Ruinart Dom Ruinart Brut Blanc de Blancs 2007
Dom Ruinart 2007 has a luminous and intense gold color with iridescent green glints.The attack is a hit of chalk, then flint and oyster shell notes mingle with the smoky aromas of blond tobacco. The nose continues into springtime notes, underscored with light aromas of sap, linden, acacia, extremely fresh yellow and green citrus fruit (lime, yuzu) and green fruit (plum). The subtle notes of fig leaf, liquorice and fine Chinese tea enhance the complexity of its aromatic bouquet. The palate, which begins smoothly, quickly reveals a thrilling, stony liveliness and a deep intensity structured by notes of green citrus and grapefruit. The sap-infused and chalky finish is framed with an elegant bitter flavor. Dom Ruinart 2007 is a dynamic, sculpted wine that expresses the full purity of fine Chardonnay.
Critical AcclaimAll Vintages
Hints of toast and lime blossom on the nose accent the palate's apricot, lemon pastry, candied ginger and crystallized honey flavors in this rich and creamy blanc de blancs. Firm and finely balanced by a chinalike frame of acidity, with the finish echoing hints of smoke, coffee liqueur and spice. Disgorged September 2017.
A lot to like here with a fresh array of mandarins, grapefruit and oranges. Super fresh, ripe and vibrant, there’s plenty of toast and minerals, too. The palate is built in a very supple, attractive and powerful style, holding concentrated, fleshy fruit throughout. Has plenty of time ahead.
Bright lemon-gold in colour with green highlights. It has a filigreed mousse and potentially classy grand cru Chardonnay aromas of citrus. There's a saline whiff of top terroirs and an impressive, structured presence on the mid-palate, bordered by a mineral frame of classic reductive style. It's still very youthful but with another year of bottle age it should develop a characterful vinosity in tune with the notes of spicy lemon confit, a panoply of fresh orchard fruits, peach and pear, and a touch of dried apricot. It's definitely a keeper. Drink with simply cooked salmon, trout, turbot, or lobster.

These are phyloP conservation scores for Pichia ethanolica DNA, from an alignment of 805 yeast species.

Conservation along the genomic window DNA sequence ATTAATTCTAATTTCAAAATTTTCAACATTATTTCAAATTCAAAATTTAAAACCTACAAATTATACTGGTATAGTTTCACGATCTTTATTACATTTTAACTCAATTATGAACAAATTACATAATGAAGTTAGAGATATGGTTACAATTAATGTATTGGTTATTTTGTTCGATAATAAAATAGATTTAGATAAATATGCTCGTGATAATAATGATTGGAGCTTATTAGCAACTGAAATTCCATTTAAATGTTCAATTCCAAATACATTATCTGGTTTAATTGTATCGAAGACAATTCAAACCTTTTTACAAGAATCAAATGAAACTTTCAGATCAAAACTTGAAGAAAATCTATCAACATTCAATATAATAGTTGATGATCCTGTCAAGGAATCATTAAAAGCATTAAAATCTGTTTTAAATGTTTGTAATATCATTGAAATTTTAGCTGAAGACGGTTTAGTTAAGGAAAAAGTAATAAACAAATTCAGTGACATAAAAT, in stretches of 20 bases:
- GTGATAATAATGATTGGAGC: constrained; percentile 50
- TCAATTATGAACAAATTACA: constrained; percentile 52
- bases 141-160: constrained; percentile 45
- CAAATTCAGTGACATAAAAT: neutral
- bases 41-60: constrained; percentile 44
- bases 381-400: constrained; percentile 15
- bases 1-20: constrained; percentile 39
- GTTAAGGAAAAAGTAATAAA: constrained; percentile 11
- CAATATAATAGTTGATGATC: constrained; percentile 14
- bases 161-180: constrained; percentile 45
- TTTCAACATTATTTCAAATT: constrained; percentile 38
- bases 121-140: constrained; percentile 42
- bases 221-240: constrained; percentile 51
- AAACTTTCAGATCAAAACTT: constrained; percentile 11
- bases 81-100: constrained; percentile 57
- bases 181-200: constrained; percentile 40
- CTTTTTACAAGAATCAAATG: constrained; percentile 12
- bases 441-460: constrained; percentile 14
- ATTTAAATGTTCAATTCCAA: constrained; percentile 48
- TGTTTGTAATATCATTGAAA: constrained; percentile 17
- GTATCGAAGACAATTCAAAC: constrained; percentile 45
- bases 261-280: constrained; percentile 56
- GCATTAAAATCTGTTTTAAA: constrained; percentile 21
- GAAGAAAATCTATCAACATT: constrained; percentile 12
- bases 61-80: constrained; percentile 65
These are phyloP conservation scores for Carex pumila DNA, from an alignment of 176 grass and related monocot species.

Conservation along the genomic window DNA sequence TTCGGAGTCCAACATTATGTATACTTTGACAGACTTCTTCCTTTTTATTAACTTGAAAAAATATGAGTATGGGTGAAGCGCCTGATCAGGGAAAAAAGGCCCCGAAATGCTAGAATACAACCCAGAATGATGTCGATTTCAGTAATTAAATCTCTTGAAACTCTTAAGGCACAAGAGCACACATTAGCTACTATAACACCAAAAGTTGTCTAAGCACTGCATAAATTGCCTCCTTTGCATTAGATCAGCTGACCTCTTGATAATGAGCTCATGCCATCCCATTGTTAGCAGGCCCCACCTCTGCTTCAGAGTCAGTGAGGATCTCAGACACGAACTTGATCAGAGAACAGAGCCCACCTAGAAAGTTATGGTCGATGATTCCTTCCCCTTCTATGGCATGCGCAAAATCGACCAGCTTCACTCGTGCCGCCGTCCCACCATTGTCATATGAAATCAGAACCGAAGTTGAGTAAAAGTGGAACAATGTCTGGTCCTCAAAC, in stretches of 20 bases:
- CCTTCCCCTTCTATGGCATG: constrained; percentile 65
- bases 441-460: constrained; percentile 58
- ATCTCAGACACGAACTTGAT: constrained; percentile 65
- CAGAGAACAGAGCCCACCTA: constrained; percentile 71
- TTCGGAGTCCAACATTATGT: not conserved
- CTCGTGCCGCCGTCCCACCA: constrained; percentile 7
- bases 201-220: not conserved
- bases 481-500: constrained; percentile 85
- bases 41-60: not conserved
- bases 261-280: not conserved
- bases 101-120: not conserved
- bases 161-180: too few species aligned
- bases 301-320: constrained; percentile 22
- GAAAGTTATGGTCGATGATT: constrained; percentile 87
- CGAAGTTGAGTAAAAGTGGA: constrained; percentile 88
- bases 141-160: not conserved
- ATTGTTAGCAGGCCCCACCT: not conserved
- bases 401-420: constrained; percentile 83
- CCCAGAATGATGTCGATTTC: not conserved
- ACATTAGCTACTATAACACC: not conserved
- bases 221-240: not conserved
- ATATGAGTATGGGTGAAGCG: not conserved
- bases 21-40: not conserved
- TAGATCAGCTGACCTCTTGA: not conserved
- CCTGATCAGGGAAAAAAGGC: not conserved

Ruinart Blanc de Blancs is the emblem of the House, and it is the perfect expression of the Ruinart taste. It is comprised of 100% Chardonnay grapes grown primarily with Premiers Crus from the Côte de Blancs and Montagne de Reims terroirs, both prized for their aromatic finesse.
Associated with luxury, celebration, and romance, the region, Champagne, is home to the world’s most prized sparkling wine. In order to bear the label, ‘Champagne’, a sparkling wine must originate from this northeastern region of France—called Champagne—and adhere to strict quality standards. Made up of the three towns Reims, Épernay, and Aÿ, it was here that the traditional method of sparkling wine production was both invented and perfected, birthing a winemaking technique as well as a flavor profile that is now emulated worldwide.
Well-drained, limestone and chalky soil defines much of the region, which lend a mineral component to its wines. Champagne’s cold, continental climate promotes ample acidity in its grapes but weather differences from year to year can create significant variation between vintages. While vintage Champagnes are produced in exceptional years, non-vintage cuvées are produced annually from a blend of several years in order to produce Champagnes that maintain a consistent house style.
With nearly negligible exceptions, . These can be blended together or bottled as individual varietal Champagnes, depending on the final style of wine desired. Chardonnay, the only white variety, contributes freshness, elegance, lively acidity and notes of citrus, orchard fruit and white flowers. Pinot Noir and its relative Pinot Meunier, provide the backbone to many blends, adding structure, body and supple red fruit flavors. Wines with a large proportion of Pinot Meunier will be ready to drink earlier, while Pinot Noir contributes to longevity. Whether it is white or rosé, most Champagne is made from a blend of red and white grapes—and uniquely, rosé is often produce by blending together red and white wine. A Champagne made exclusively from Chardonnay will be labeled as ‘blanc de blancs,’ while ones comprised of only red grapes are called ‘blanc de noirs.’
Representing the topmost expression of a Champagne house, a vintage Champagne is one made from the produce of a single, superior harvest year. Vintage Champagnes account for a mere 5% of total Champagne production and are produced about three times in a decade. Champagne is typically made as a blend of multiple years in order to preserve the house style; these will have non-vintage, or simply, NV on the label. The term, "vintage," as it applies to all wine, simply means a single harvest year.